There are a number of various kinds of sensors which can be used essential components in various designs for machine olfaction systems.
Electronic Nose (or eNose) sensors fall under five categories : conductivity sensors, piezoelectric sensors, Metal Oxide Field Effect Transistors (MOSFETs), optical sensors, which employing spectrometry-based sensing methods.
Conductivity sensors may be made up of metal oxide and polymer elements, each of which exhibit a modification of resistance when subjected to Volatile Organic Compounds (VOCs). In this particular report only Metal Oxide Semi-conductor (MOS), Conducting Polymer (CP) and Quartz Crystal Microbalance (QCM) is going to be examined, as they are well researched, documented and established as essential element for various types of machine olfaction devices. The application, where proposed device will be trained on to analyse, will greatly influence the option of weight sensor.
The response of the sensor is actually a two part process. The vapour pressure of the analyte usually dictates how many molecules can be found inside the gas phase and consequently what number of them is going to be at the sensor(s). Once the gas-phase molecules have reached the sensor(s), these molecules need so that you can react with the sensor(s) to be able to produce a response.
Sensors types found in any machine olfaction device could be mass transducers e.g. QMB “Quartz microbalance” or chemoresistors i.e. according to metal- oxide or conducting polymers. In some instances, arrays may contain both of the above two kinds of sensors .
Metal-Oxide Semiconductors. These miniature load cell were originally created in Japan within the 1960s and used in “gas alarm” devices. Metal oxide semiconductors (MOS) have been used more extensively in electronic nose instruments and they are easily available commercially.
MOS are made of a ceramic element heated by way of a heating wire and coated with a semiconducting film. They can sense gases by monitoring alterations in the conductance through the interaction of the chemically sensitive material with molecules that should be detected within the gas phase. From many MOS, the content that has been experimented with all the most is tin dioxide (SnO2) – this is due to its stability and sensitivity at lower temperatures. Various kinds of MOS may include oxides of tin, zinc, titanium, tungsten, and iridium, doped with a noble metal catalyst including platinum or palladium.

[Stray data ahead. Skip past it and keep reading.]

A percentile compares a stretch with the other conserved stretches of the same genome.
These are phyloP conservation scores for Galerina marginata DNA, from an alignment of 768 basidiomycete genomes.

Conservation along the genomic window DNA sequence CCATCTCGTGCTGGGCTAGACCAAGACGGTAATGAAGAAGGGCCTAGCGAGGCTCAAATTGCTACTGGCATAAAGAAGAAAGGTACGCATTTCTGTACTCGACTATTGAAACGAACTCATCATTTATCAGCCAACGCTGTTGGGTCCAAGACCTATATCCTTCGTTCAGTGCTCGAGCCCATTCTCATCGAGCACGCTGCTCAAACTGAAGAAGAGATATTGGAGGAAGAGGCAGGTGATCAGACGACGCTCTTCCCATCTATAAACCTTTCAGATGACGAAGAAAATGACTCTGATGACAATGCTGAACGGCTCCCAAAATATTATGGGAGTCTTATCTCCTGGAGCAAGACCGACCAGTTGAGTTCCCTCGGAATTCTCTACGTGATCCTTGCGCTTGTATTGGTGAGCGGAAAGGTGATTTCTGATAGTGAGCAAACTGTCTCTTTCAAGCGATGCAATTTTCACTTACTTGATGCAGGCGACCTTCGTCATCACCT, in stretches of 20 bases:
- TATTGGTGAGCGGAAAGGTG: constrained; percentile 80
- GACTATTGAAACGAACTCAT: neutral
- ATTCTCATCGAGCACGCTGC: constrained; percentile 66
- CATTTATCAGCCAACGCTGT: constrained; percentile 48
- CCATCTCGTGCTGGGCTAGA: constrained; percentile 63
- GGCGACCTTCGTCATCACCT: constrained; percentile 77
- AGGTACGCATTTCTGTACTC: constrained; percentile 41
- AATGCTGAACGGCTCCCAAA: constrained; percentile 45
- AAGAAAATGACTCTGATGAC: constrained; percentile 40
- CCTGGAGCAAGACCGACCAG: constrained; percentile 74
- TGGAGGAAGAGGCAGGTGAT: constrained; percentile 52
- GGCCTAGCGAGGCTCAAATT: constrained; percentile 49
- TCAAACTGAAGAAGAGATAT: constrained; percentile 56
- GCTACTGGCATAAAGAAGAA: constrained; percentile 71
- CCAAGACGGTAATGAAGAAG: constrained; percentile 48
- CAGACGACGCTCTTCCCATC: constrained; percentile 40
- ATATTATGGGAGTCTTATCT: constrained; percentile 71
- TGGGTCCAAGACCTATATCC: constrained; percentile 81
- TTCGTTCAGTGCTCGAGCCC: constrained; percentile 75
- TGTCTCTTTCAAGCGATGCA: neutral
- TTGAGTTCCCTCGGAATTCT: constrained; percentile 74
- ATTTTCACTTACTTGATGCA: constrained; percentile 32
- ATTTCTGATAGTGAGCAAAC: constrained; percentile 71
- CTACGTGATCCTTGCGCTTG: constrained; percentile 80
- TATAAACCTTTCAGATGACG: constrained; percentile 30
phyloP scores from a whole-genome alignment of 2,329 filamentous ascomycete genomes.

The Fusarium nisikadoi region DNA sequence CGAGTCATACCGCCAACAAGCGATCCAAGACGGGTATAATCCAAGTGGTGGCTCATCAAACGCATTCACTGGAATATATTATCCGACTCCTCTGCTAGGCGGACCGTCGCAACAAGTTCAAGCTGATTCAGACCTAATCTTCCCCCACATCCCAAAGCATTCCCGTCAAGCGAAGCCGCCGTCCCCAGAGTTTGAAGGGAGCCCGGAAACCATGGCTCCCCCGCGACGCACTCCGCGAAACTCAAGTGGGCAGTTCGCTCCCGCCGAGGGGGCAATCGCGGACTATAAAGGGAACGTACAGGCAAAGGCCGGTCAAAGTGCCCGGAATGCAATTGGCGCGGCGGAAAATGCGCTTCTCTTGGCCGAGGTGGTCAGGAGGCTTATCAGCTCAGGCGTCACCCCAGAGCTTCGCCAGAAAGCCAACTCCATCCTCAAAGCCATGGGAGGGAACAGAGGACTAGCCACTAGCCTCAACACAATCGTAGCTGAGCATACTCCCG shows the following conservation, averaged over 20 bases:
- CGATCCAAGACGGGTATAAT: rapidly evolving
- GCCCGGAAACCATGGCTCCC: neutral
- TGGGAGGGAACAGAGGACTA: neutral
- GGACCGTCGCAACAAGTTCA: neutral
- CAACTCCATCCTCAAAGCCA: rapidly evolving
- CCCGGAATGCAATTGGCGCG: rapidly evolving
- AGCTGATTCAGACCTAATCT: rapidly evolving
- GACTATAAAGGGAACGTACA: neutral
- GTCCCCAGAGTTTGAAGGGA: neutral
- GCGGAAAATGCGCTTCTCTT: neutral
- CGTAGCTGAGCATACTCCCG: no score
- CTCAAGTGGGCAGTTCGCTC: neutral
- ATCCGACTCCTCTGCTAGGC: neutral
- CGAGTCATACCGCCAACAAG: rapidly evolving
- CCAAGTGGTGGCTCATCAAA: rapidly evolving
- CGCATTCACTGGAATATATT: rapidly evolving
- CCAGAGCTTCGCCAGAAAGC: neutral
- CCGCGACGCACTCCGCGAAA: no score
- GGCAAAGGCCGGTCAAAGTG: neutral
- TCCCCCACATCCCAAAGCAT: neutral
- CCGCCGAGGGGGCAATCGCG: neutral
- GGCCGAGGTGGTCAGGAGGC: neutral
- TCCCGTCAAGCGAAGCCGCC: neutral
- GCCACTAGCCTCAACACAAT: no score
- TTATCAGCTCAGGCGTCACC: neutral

MOS are subdivided into 2 types: Thick Film and Thin Film. Limitation of Thick Film MOS: Less sensitive (poor selectivity), it require a longer period to stabilize, higher power consumption. This type of MOS is a lot easier to produce and therefore, are less expensive to get. Limitation of Thin Film MOS: unstable, challenging to produce and therefore, higher priced to buy. On the other hand, it provides higher sensitivity, and a lot lower power consumption than the thick film MOS device.
Manufacturing process. Polycrystalline is the most common porous material used for thick film sensors. It is almost always prepared in a “sol-gel” process: Tin tetrachloride (SnCl4) is ready within an aqueous solution, which is added ammonia (NH3). This precipitates tin tetra hydroxide that is dried and calcined at 500 – 1000°C to produce tin dioxide (SnO2). This can be later ground and mixed with dopands (usually metal chlorides) and after that heated to recover the pure metal being a powder. For the purpose of screen printing, a paste is made up from the powder. Finally, in a layer of few hundred microns, the paste is going to be left to cool (e.g. on the alumina tube or plain substrate).
Sensing Mechanism. Change of “conductance” in the MOS will be the basic principle from the operation inside the sensor itself. A modification of conductance happens when an interaction having a gas happens, the lexnkg varying depending on the power of the gas itself.
Metal oxide sensors fall under two types:
n-type (zinc oxide (ZnO), tin dioxide (SnO2), titanium dioxide (TiO2) iron (III) oxide (Fe2O3). p-type nickel oxide (Ni2O3), cobalt oxide (CoO). The n type usually responds to “reducing” gases, while the p-type responds to “oxidizing” vapours.
Since the current applied involving the two electrodes, via “the metal oxide”, oxygen within the air start to react with the surface and accumulate on the top of the sensor, consequently “trapping free electrons on the surface from the conduction band” . In this manner, the electrical conductance decreases as resistance within these areas increase as a result of absence of carriers (i.e. increase potential to deal with current), as there will be a “potential barriers” between the grains (particles) themselves.
If the rotary torque sensor exposed to reducing gases (e.g. CO) then the resistance drop, as the gas usually interact with the oxygen and for that reason, an electron will be released. Consequently, the release of the electron raise the conductivity because it will reduce “the possible barriers” and allow the electrons to start out to flow . Operation (p-type): Oxidising gases (e.g. O2, NO2) usually remove electrons through the top of the sensor, and consequently, because of this charge carriers will be produced.